Orlando City Commissioner Regina Hill angry over firefighter getting his job back

Orlando City Commissioner Regina Hill is furious that a federal arbitrator ruled that Josh Granada can have his job back with the Orlando Fire Department after breaking policy.

“I believe in second chances. But, this is a double slap in the face that the leniency I gave came back to haunt me with this arbitrator,” Commissioner Hill said.

Granada is one of several firefighters who responded to a medical call at the Double Tree hotel on August 27, 2017.  

According to the legal documents, the crew found a woman lying on the floor, the room in disarray, littered with empty liquor bottles and burned cigarettes.  

The documents say the patient woke up belligerent, yelling, “I hate firemen” and “Get your hands off of me." "Why ya’ll are trying to do stuff to me?”   

The same document says that’s when Granada started a voice recording of the call “to protect himself and his team." 

It then says moments later, the emergency crew discovered their patient was City Commissioner Regina Hill.  

“It’s been traumatizing,” Commissioner Hill said.    

She told The News Station that this happened on the anniversary of her daughter’s death.

After an investigation, Granada got fired from the Orlando Fire Department and charged with two felonies for recording part of the medical call.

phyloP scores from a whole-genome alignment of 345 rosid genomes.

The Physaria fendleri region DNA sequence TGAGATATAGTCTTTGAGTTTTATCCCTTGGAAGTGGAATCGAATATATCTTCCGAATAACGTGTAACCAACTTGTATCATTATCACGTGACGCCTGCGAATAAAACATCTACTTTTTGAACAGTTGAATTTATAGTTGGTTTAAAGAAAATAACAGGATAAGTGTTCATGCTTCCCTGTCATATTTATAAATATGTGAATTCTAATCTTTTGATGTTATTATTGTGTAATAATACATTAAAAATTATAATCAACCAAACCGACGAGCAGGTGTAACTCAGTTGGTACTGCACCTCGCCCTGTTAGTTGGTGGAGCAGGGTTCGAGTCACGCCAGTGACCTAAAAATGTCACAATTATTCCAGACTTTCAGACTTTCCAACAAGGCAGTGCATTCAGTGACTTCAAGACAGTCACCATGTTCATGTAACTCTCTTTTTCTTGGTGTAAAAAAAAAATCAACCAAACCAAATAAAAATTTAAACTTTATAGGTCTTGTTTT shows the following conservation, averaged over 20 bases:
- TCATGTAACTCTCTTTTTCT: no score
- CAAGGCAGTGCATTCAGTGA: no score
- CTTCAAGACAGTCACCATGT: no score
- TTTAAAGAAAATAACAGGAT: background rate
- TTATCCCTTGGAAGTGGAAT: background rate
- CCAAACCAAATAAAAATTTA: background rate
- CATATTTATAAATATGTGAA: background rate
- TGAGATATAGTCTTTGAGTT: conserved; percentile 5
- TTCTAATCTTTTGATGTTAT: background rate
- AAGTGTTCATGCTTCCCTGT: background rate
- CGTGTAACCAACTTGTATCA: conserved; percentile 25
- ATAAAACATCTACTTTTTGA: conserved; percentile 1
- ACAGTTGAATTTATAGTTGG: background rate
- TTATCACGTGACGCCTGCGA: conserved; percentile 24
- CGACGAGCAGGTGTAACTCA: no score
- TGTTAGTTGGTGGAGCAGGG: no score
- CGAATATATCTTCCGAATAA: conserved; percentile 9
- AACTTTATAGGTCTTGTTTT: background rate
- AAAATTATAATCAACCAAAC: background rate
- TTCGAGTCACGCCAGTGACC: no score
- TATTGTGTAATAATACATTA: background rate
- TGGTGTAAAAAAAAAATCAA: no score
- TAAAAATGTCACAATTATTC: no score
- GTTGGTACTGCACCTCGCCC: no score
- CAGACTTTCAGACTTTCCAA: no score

Court documents show that in July, Granada entered a pre-trial diversion program to get the felony charges off of his record.  

Commissioner Hill says she agreed to allow Granada to have that option.  

“I have gotten a felony and I know how hard it is to overcome those obstacles,” Commissioner Hill said.

In his findings, the arbitrator wrote that he believed that Granada did not follow department policy when he recorded the call, but he does not feel that Granada broke the law.

Commissioner Hill takes issue with that.  

“The arbitrator needs to take a second look at his decision because his decision did not have all the facts. He stated that this was more of a disciplinary case versus a criminal case because OPD had done a thorough investigation and did not come up with findings and neither did the state attorney’s office,” Commissioner Hill said. “He was charged with felonies.”

The arbitrator wrote that Granada’s employment is reinstated, but because Granada violated policy, he’ll be without pay for 240 work hours.  

Granada will also be receiving back-pay, minus the 240-hour suspension.

Granada’s attorney in this matter, Fritz Scheller, told The News Station that Granada going through the diversion program, essentially wipes away the criminal charges.  

Scheller says Granada is excited to get back to work doing what he loves, working as a firefighter.

Commissioner Hill tells The News Station she plans on appealing the arbitrator’s decision and that she’s still considering a civil lawsuit against Granada.